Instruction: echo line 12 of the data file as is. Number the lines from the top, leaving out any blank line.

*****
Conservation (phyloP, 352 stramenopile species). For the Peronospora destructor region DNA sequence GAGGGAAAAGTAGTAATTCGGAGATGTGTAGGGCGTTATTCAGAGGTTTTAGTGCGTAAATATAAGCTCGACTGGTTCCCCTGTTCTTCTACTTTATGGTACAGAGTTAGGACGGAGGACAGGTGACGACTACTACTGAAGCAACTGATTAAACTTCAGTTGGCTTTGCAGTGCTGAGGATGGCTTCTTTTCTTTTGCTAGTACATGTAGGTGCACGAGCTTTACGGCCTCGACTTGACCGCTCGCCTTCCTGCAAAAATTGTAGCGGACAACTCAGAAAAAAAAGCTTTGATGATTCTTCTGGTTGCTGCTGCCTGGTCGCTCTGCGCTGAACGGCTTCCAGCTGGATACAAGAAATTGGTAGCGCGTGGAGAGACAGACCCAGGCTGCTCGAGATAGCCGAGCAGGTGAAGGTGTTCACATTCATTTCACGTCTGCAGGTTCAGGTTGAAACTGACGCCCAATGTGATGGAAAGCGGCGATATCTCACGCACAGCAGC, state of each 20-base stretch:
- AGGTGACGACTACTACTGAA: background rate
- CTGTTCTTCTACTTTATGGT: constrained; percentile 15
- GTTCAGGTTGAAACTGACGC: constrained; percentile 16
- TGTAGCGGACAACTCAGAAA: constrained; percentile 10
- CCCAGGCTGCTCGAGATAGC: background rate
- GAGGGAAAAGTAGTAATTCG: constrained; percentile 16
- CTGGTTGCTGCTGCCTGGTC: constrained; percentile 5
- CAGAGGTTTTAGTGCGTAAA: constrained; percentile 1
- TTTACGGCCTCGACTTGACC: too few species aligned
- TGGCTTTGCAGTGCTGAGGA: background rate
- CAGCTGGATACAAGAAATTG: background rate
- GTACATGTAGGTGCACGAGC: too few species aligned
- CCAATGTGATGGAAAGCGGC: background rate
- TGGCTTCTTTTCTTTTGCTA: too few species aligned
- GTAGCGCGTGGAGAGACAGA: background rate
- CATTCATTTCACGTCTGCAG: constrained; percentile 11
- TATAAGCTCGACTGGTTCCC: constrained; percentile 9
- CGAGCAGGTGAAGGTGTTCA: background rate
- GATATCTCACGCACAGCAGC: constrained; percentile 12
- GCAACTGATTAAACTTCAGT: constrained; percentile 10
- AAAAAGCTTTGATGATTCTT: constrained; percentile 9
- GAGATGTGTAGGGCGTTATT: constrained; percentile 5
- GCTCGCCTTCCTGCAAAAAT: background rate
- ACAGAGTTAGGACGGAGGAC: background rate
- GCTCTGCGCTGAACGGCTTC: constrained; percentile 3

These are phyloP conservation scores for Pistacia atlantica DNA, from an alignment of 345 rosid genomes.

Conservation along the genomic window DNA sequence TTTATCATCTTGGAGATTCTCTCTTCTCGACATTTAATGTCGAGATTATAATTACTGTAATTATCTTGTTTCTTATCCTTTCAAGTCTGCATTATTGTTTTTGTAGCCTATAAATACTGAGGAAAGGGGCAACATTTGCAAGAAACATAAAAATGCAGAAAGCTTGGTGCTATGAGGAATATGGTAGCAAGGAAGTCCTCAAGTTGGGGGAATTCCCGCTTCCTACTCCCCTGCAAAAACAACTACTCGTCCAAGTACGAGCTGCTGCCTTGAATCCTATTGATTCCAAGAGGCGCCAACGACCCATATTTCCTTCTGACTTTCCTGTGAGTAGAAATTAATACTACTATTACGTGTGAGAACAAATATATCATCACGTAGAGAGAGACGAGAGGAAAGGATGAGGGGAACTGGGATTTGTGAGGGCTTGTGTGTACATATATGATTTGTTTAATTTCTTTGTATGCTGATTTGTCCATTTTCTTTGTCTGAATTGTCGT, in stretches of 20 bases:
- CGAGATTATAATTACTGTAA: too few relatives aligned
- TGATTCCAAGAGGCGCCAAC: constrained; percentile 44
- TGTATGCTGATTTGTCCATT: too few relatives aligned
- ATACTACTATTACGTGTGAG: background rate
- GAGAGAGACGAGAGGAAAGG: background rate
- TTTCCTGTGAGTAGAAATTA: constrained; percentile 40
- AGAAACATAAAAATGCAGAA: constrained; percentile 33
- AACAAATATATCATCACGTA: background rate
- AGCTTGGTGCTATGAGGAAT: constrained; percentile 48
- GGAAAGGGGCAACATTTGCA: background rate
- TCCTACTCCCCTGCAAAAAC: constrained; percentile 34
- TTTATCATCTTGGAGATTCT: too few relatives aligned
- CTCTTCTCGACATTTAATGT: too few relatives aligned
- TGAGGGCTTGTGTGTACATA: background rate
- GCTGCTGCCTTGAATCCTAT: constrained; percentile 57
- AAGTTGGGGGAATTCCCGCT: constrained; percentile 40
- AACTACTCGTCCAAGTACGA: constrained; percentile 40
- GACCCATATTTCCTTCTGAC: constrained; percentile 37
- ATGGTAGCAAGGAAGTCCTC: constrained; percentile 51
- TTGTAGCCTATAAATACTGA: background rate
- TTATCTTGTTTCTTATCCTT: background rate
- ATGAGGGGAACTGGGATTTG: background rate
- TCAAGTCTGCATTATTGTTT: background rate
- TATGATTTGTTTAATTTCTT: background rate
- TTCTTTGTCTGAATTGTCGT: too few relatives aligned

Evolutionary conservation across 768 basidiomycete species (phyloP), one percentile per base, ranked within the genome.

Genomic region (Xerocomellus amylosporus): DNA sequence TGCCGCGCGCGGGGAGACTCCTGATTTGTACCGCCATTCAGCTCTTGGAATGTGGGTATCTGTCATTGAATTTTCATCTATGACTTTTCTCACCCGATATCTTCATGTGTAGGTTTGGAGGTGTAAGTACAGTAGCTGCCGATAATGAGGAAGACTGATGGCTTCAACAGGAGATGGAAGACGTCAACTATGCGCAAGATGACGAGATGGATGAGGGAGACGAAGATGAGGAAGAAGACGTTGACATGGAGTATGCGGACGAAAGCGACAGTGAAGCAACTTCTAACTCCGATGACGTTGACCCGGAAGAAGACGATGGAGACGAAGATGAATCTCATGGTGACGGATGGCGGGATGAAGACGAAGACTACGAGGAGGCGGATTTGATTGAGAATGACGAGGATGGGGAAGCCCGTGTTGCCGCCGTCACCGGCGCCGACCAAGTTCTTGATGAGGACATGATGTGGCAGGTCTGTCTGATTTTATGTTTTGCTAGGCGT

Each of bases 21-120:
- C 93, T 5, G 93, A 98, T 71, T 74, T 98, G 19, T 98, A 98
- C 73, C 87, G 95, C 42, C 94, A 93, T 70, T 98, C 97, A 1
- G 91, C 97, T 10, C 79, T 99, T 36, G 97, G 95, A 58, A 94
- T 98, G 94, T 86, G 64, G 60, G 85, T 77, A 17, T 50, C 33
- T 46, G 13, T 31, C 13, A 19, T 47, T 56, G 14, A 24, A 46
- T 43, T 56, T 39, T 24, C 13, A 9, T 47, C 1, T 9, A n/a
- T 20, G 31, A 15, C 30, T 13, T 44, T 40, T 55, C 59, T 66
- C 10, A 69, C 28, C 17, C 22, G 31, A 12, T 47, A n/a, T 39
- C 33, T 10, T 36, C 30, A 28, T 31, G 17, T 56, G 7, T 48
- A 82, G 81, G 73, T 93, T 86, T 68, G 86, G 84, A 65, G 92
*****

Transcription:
- CAGCTGGATACAAGAAATTG: background rate